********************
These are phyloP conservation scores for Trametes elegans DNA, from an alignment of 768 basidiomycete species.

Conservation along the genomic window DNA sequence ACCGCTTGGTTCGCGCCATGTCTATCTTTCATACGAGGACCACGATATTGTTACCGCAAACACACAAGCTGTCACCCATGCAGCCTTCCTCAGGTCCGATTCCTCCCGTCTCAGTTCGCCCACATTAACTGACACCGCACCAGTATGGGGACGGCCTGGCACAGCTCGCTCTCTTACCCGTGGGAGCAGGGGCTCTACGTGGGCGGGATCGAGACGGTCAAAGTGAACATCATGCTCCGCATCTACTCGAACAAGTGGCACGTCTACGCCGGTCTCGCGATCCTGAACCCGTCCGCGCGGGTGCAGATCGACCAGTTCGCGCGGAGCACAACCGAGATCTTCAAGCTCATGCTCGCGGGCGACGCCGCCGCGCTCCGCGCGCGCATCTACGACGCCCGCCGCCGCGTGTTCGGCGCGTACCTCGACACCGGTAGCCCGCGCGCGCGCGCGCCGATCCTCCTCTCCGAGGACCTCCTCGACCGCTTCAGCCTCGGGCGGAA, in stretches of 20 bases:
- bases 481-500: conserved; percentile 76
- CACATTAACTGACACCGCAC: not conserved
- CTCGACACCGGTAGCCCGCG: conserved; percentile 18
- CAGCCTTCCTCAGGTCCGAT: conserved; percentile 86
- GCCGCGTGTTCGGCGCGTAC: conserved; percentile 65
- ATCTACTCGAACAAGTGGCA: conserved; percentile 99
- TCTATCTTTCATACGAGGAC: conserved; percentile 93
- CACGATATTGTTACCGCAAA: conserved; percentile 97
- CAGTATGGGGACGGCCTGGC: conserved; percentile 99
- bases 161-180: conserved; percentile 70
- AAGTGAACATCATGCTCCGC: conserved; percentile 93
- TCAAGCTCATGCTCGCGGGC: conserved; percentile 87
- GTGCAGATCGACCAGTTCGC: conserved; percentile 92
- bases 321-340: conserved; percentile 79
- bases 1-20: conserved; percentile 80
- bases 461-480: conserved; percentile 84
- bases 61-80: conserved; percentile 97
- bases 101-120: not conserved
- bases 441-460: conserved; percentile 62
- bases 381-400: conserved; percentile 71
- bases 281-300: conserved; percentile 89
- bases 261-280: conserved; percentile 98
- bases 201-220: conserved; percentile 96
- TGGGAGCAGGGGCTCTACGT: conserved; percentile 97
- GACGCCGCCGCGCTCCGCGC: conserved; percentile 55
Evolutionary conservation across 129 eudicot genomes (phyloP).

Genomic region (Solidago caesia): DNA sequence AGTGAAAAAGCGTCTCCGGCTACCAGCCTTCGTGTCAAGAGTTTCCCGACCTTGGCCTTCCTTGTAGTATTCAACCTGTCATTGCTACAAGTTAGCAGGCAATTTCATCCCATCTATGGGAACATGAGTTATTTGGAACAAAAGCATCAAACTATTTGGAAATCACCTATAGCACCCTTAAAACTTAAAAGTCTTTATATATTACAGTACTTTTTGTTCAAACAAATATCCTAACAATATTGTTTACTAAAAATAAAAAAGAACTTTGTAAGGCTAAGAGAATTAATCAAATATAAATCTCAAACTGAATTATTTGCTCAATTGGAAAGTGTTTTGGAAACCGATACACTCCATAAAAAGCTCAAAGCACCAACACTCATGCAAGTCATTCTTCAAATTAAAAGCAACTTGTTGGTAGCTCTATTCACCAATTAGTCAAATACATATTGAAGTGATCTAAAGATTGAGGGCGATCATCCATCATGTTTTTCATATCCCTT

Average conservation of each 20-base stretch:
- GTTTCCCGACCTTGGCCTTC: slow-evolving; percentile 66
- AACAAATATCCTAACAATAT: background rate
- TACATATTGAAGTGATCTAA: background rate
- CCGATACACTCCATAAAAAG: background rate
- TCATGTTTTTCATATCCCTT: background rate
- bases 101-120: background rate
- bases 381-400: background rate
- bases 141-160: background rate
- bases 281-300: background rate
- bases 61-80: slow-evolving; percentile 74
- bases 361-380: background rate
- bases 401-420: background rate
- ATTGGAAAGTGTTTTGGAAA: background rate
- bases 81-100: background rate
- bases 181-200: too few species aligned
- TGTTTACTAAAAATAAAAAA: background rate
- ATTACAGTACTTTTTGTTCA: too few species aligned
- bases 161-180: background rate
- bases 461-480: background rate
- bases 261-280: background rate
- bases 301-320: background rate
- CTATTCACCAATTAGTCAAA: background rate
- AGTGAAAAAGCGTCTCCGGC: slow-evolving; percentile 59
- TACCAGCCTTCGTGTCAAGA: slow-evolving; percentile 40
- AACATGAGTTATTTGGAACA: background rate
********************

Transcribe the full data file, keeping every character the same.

These are phyloP conservation scores for Trametes elegans DNA, from an alignment of 768 basidiomycete species.

Conservation along the genomic window DNA sequence ACCGCTTGGTTCGCGCCATGTCTATCTTTCATACGAGGACCACGATATTGTTACCGCAAACACACAAGCTGTCACCCATGCAGCCTTCCTCAGGTCCGATTCCTCCCGTCTCAGTTCGCCCACATTAACTGACACCGCACCAGTATGGGGACGGCCTGGCACAGCTCGCTCTCTTACCCGTGGGAGCAGGGGCTCTACGTGGGCGGGATCGAGACGGTCAAAGTGAACATCATGCTCCGCATCTACTCGAACAAGTGGCACGTCTACGCCGGTCTCGCGATCCTGAACCCGTCCGCGCGGGTGCAGATCGACCAGTTCGCGCGGAGCACAACCGAGATCTTCAAGCTCATGCTCGCGGGCGACGCCGCCGCGCTCCGCGCGCGCATCTACGACGCCCGCCGCCGCGTGTTCGGCGCGTACCTCGACACCGGTAGCCCGCGCGCGCGCGCGCCGATCCTCCTCTCCGAGGACCTCCTCGACCGCTTCAGCCTCGGGCGGAA, in stretches of 20 bases:
- bases 481-500: conserved; percentile 76
- CACATTAACTGACACCGCAC: not conserved
- CTCGACACCGGTAGCCCGCG: conserved; percentile 18
- CAGCCTTCCTCAGGTCCGAT: conserved; percentile 86
- GCCGCGTGTTCGGCGCGTAC: conserved; percentile 65
- ATCTACTCGAACAAGTGGCA: conserved; percentile 99
- TCTATCTTTCATACGAGGAC: conserved; percentile 93
- CACGATATTGTTACCGCAAA: conserved; percentile 97
- CAGTATGGGGACGGCCTGGC: conserved; percentile 99
- bases 161-180: conserved; percentile 70
- AAGTGAACATCATGCTCCGC: conserved; percentile 93
- TCAAGCTCATGCTCGCGGGC: conserved; percentile 87
- GTGCAGATCGACCAGTTCGC: conserved; percentile 92
- bases 321-340: conserved; percentile 79
- bases 1-20: conserved; percentile 80
- bases 461-480: conserved; percentile 84
- bases 61-80: conserved; percentile 97
- bases 101-120: not conserved
- bases 441-460: conserved; percentile 62
- bases 381-400: conserved; percentile 71
- bases 281-300: conserved; percentile 89
- bases 261-280: conserved; percentile 98
- bases 201-220: conserved; percentile 96
- TGGGAGCAGGGGCTCTACGT: conserved; percentile 97
- GACGCCGCCGCGCTCCGCGC: conserved; percentile 55
Evolutionary conservation across 129 eudicot genomes (phyloP).

Genomic region (Solidago caesia): DNA sequence AGTGAAAAAGCGTCTCCGGCTACCAGCCTTCGTGTCAAGAGTTTCCCGACCTTGGCCTTCCTTGTAGTATTCAACCTGTCATTGCTACAAGTTAGCAGGCAATTTCATCCCATCTATGGGAACATGAGTTATTTGGAACAAAAGCATCAAACTATTTGGAAATCACCTATAGCACCCTTAAAACTTAAAAGTCTTTATATATTACAGTACTTTTTGTTCAAACAAATATCCTAACAATATTGTTTACTAAAAATAAAAAAGAACTTTGTAAGGCTAAGAGAATTAATCAAATATAAATCTCAAACTGAATTATTTGCTCAATTGGAAAGTGTTTTGGAAACCGATACACTCCATAAAAAGCTCAAAGCACCAACACTCATGCAAGTCATTCTTCAAATTAAAAGCAACTTGTTGGTAGCTCTATTCACCAATTAGTCAAATACATATTGAAGTGATCTAAAGATTGAGGGCGATCATCCATCATGTTTTTCATATCCCTT

Average conservation of each 20-base stretch:
- GTTTCCCGACCTTGGCCTTC: slow-evolving; percentile 66
- AACAAATATCCTAACAATAT: background rate
- TACATATTGAAGTGATCTAA: background rate
- CCGATACACTCCATAAAAAG: background rate
- TCATGTTTTTCATATCCCTT: background rate
- bases 101-120: background rate
- bases 381-400: background rate
- bases 141-160: background rate
- bases 281-300: background rate
- bases 61-80: slow-evolving; percentile 74
- bases 361-380: background rate
- bases 401-420: background rate
- ATTGGAAAGTGTTTTGGAAA: background rate
- bases 81-100: background rate
- bases 181-200: too few species aligned
- TGTTTACTAAAAATAAAAAA: background rate
- ATTACAGTACTTTTTGTTCA: too few species aligned
- bases 161-180: background rate
- bases 461-480: background rate
- bases 261-280: background rate
- bases 301-320: background rate
- CTATTCACCAATTAGTCAAA: background rate
- AGTGAAAAAGCGTCTCCGGC: slow-evolving; percentile 59
- TACCAGCCTTCGTGTCAAGA: slow-evolving; percentile 40
- AACATGAGTTATTTGGAACA: background rate